The game went back and forth like a good old-fashioned tug-o-war, neither team giving an inch (hey that's where the phrase "giving an inch" may have actually come from). Both teams competed. One had the hot hand, the other had the big guys. When a hot hand is C.J. Wilcox, and the rest of the team is playing decently, any team in the Pac-12 will have trouble with Washington. If WIlcox is hot and the rest of the team is playing well, the Huskies could beat any team in the country.
Getting up at 5:30 a.m. every day and covering a basketball game that starts at 8:00 p.m. Dots:
- The best shot-blocker in the conference is Jordan Bachynski. The best shot-blocker in the history of the conference in Bachynski. He is 7-feet-2 and really good. The best three-point shooter in the conference is C.J. Wilcox. Also, the best shot-blocker on the Huskies is C.J. Wilcox. Yes, he has the ability to get as high as Terrence Ross. That doesn't mean that a guard should be the one leading the team in blocks.
Perris Blackwell isn't an athletic guy by conventional standards. He isn't particularly explosive. He isn't quick and does not jump high. He is not particularly strong, though he does possess good strength. He isn't exceptionally long either. This isn't going to help him be a shot-blocker. When Blackwell is the only big on the floor, a team is going to have trouble preventing drives, because there is nobody to fear down low. The only thing a driving guard is going to have to worry about is Wilcox coming in from the weak side to get that weak crap outta here.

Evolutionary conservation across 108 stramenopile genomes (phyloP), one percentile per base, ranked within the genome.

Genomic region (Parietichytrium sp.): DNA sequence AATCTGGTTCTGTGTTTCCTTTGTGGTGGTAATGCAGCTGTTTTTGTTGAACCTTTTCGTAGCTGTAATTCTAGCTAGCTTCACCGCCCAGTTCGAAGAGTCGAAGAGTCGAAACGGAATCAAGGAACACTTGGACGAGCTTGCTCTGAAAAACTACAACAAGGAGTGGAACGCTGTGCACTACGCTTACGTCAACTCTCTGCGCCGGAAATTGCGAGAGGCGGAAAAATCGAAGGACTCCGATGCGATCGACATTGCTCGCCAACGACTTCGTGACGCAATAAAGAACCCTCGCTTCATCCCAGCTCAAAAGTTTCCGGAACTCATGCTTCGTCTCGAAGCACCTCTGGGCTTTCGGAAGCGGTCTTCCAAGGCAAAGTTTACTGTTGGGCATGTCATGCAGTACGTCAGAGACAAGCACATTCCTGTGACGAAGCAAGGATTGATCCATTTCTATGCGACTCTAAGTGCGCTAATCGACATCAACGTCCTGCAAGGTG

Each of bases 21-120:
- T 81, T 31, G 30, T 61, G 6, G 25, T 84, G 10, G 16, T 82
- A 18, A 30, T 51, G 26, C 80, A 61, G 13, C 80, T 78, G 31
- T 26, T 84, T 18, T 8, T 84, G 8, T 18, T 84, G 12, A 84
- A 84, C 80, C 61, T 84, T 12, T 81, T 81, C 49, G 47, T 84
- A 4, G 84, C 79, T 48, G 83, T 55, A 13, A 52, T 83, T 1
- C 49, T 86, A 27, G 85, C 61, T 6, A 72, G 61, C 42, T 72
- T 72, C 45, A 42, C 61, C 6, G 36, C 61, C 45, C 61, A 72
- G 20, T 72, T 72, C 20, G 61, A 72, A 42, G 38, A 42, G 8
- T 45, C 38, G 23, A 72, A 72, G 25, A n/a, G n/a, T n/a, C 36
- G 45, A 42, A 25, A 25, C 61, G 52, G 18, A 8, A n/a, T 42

- Blackwell had himself a very nice run in the second half, despite his lack of athleticism. He showed off his good hands; he finished in traffic. For Blackwell, something that he has had to master is using the rim as protection from shot-blockers by using the reverse layup. When facing a longer and more athletic defender, he has had to learn more technical and savvy methods to get his shot off. That particular move was one way he did it.
One problem that he had was getting rebounds though. Oregon has a very athletic frontcourt, which is a matchup nightmare for Blackwell. He had four boards all night.
- This was a good game for Darin Johnson. He got some good run, and made the most of his time on the floor. He showed he has the ability to shoot from outside with a jumper following one of the nicest passes of the season coming from Wilcox after he spun his way through the lane and wrapped a pass around an Oregon defender. Johnson showed hustle to save lose balls. He showed an ability to get into the lane and finish in traffic. There were a lot of places where Johnson impacted the game that won't show up on the statsheet.
- Why didn't Desmond Simmons get more time? Is he not in game shape yet? He hasn't had a game where he played near 30 minutes yet, and if there ever was a time it was tonight. He led UW in rebounding despite hovering around 20 minutes (ESPN didn't list the minutes for the game tonight on individual player pages, but he played about has much as he has been in the last while).
- Do you guys have any Dots?